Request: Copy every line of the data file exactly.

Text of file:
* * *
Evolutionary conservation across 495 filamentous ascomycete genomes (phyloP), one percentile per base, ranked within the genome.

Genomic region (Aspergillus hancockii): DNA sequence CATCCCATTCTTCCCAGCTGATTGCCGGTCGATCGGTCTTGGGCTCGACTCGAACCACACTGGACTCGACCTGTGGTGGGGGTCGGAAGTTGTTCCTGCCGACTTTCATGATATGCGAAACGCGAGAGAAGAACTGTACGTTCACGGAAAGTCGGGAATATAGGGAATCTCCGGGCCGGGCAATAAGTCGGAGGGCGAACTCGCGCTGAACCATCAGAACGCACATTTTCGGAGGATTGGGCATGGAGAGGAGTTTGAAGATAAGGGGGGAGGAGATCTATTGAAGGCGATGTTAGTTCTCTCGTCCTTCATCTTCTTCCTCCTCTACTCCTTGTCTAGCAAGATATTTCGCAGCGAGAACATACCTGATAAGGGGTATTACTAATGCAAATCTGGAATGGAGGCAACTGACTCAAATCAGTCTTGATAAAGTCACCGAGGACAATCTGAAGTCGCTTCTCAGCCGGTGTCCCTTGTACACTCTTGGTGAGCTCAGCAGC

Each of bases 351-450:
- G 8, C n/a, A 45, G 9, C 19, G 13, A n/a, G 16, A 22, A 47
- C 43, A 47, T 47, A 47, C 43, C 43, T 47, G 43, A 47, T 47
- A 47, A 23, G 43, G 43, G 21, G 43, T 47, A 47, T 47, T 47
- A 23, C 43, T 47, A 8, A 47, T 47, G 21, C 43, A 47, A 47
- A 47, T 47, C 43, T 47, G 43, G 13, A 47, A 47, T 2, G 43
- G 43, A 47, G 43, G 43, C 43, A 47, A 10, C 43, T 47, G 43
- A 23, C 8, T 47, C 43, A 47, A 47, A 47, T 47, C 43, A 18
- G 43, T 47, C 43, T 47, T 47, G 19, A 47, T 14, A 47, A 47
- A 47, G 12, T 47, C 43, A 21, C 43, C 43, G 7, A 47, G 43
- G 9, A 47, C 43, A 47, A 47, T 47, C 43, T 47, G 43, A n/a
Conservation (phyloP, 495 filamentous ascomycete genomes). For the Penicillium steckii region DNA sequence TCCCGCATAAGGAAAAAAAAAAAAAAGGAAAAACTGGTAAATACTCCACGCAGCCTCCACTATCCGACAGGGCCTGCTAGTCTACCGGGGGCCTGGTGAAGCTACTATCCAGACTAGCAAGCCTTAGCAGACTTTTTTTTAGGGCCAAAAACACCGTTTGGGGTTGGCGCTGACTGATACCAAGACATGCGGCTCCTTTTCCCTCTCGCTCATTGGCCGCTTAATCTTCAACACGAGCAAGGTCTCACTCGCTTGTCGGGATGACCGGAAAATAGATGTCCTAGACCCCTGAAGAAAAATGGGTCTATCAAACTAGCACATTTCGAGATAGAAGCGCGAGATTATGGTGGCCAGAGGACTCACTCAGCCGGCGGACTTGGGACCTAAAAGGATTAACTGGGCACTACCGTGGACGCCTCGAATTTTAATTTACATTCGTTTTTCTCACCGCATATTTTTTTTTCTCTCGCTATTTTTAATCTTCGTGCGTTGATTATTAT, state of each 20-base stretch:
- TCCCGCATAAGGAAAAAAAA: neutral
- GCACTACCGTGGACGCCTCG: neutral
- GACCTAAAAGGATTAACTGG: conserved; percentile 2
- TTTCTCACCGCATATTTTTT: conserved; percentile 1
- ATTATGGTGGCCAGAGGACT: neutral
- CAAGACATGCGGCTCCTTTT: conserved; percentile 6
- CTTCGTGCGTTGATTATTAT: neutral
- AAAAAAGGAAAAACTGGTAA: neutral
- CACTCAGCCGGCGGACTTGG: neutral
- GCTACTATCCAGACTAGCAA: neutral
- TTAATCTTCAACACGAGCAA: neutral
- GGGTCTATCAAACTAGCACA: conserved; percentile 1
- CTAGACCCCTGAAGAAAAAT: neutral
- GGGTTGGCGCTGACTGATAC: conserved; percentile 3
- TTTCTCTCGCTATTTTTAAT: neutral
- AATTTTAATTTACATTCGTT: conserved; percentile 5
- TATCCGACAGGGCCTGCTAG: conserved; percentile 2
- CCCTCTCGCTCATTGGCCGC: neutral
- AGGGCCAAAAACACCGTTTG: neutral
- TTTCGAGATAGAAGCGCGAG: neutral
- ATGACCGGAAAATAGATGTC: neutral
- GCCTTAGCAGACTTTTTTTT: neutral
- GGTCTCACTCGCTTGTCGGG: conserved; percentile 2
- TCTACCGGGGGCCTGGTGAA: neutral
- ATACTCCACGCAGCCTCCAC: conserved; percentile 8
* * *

Evolutionary conservation across 495 filamentous ascomycete genomes (phyloP), one percentile per base, ranked within the genome.

Genomic region (Aspergillus hancockii): DNA sequence CATCCCATTCTTCCCAGCTGATTGCCGGTCGATCGGTCTTGGGCTCGACTCGAACCACACTGGACTCGACCTGTGGTGGGGGTCGGAAGTTGTTCCTGCCGACTTTCATGATATGCGAAACGCGAGAGAAGAACTGTACGTTCACGGAAAGTCGGGAATATAGGGAATCTCCGGGCCGGGCAATAAGTCGGAGGGCGAACTCGCGCTGAACCATCAGAACGCACATTTTCGGAGGATTGGGCATGGAGAGGAGTTTGAAGATAAGGGGGGAGGAGATCTATTGAAGGCGATGTTAGTTCTCTCGTCCTTCATCTTCTTCCTCCTCTACTCCTTGTCTAGCAAGATATTTCGCAGCGAGAACATACCTGATAAGGGGTATTACTAATGCAAATCTGGAATGGAGGCAACTGACTCAAATCAGTCTTGATAAAGTCACCGAGGACAATCTGAAGTCGCTTCTCAGCCGGTGTCCCTTGTACACTCTTGGTGAGCTCAGCAGC

Each of bases 351-450:
- G 8, C n/a, A 45, G 9, C 19, G 13, A n/a, G 16, A 22, A 47
- C 43, A 47, T 47, A 47, C 43, C 43, T 47, G 43, A 47, T 47
- A 47, A 23, G 43, G 43, G 21, G 43, T 47, A 47, T 47, T 47
- A 23, C 43, T 47, A 8, A 47, T 47, G 21, C 43, A 47, A 47
- A 47, T 47, C 43, T 47, G 43, G 13, A 47, A 47, T 2, G 43
- G 43, A 47, G 43, G 43, C 43, A 47, A 10, C 43, T 47, G 43
- A 23, C 8, T 47, C 43, A 47, A 47, A 47, T 47, C 43, A 18
- G 43, T 47, C 43, T 47, T 47, G 19, A 47, T 14, A 47, A 47
- A 47, G 12, T 47, C 43, A 21, C 43, C 43, G 7, A 47, G 43
- G 9, A 47, C 43, A 47, A 47, T 47, C 43, T 47, G 43, A n/a
Conservation (phyloP, 495 filamentous ascomycete genomes). For the Penicillium steckii region DNA sequence TCCCGCATAAGGAAAAAAAAAAAAAAGGAAAAACTGGTAAATACTCCACGCAGCCTCCACTATCCGACAGGGCCTGCTAGTCTACCGGGGGCCTGGTGAAGCTACTATCCAGACTAGCAAGCCTTAGCAGACTTTTTTTTAGGGCCAAAAACACCGTTTGGGGTTGGCGCTGACTGATACCAAGACATGCGGCTCCTTTTCCCTCTCGCTCATTGGCCGCTTAATCTTCAACACGAGCAAGGTCTCACTCGCTTGTCGGGATGACCGGAAAATAGATGTCCTAGACCCCTGAAGAAAAATGGGTCTATCAAACTAGCACATTTCGAGATAGAAGCGCGAGATTATGGTGGCCAGAGGACTCACTCAGCCGGCGGACTTGGGACCTAAAAGGATTAACTGGGCACTACCGTGGACGCCTCGAATTTTAATTTACATTCGTTTTTCTCACCGCATATTTTTTTTTCTCTCGCTATTTTTAATCTTCGTGCGTTGATTATTAT, state of each 20-base stretch:
- TCCCGCATAAGGAAAAAAAA: neutral
- GCACTACCGTGGACGCCTCG: neutral
- GACCTAAAAGGATTAACTGG: conserved; percentile 2
- TTTCTCACCGCATATTTTTT: conserved; percentile 1
- ATTATGGTGGCCAGAGGACT: neutral
- CAAGACATGCGGCTCCTTTT: conserved; percentile 6
- CTTCGTGCGTTGATTATTAT: neutral
- AAAAAAGGAAAAACTGGTAA: neutral
- CACTCAGCCGGCGGACTTGG: neutral
- GCTACTATCCAGACTAGCAA: neutral
- TTAATCTTCAACACGAGCAA: neutral
- GGGTCTATCAAACTAGCACA: conserved; percentile 1
- CTAGACCCCTGAAGAAAAAT: neutral
- GGGTTGGCGCTGACTGATAC: conserved; percentile 3
- TTTCTCTCGCTATTTTTAAT: neutral
- AATTTTAATTTACATTCGTT: conserved; percentile 5
- TATCCGACAGGGCCTGCTAG: conserved; percentile 2
- CCCTCTCGCTCATTGGCCGC: neutral
- AGGGCCAAAAACACCGTTTG: neutral
- TTTCGAGATAGAAGCGCGAG: neutral
- ATGACCGGAAAATAGATGTC: neutral
- GCCTTAGCAGACTTTTTTTT: neutral
- GGTCTCACTCGCTTGTCGGG: conserved; percentile 2
- TCTACCGGGGGCCTGGTGAA: neutral
- ATACTCCACGCAGCCTCCAC: conserved; percentile 8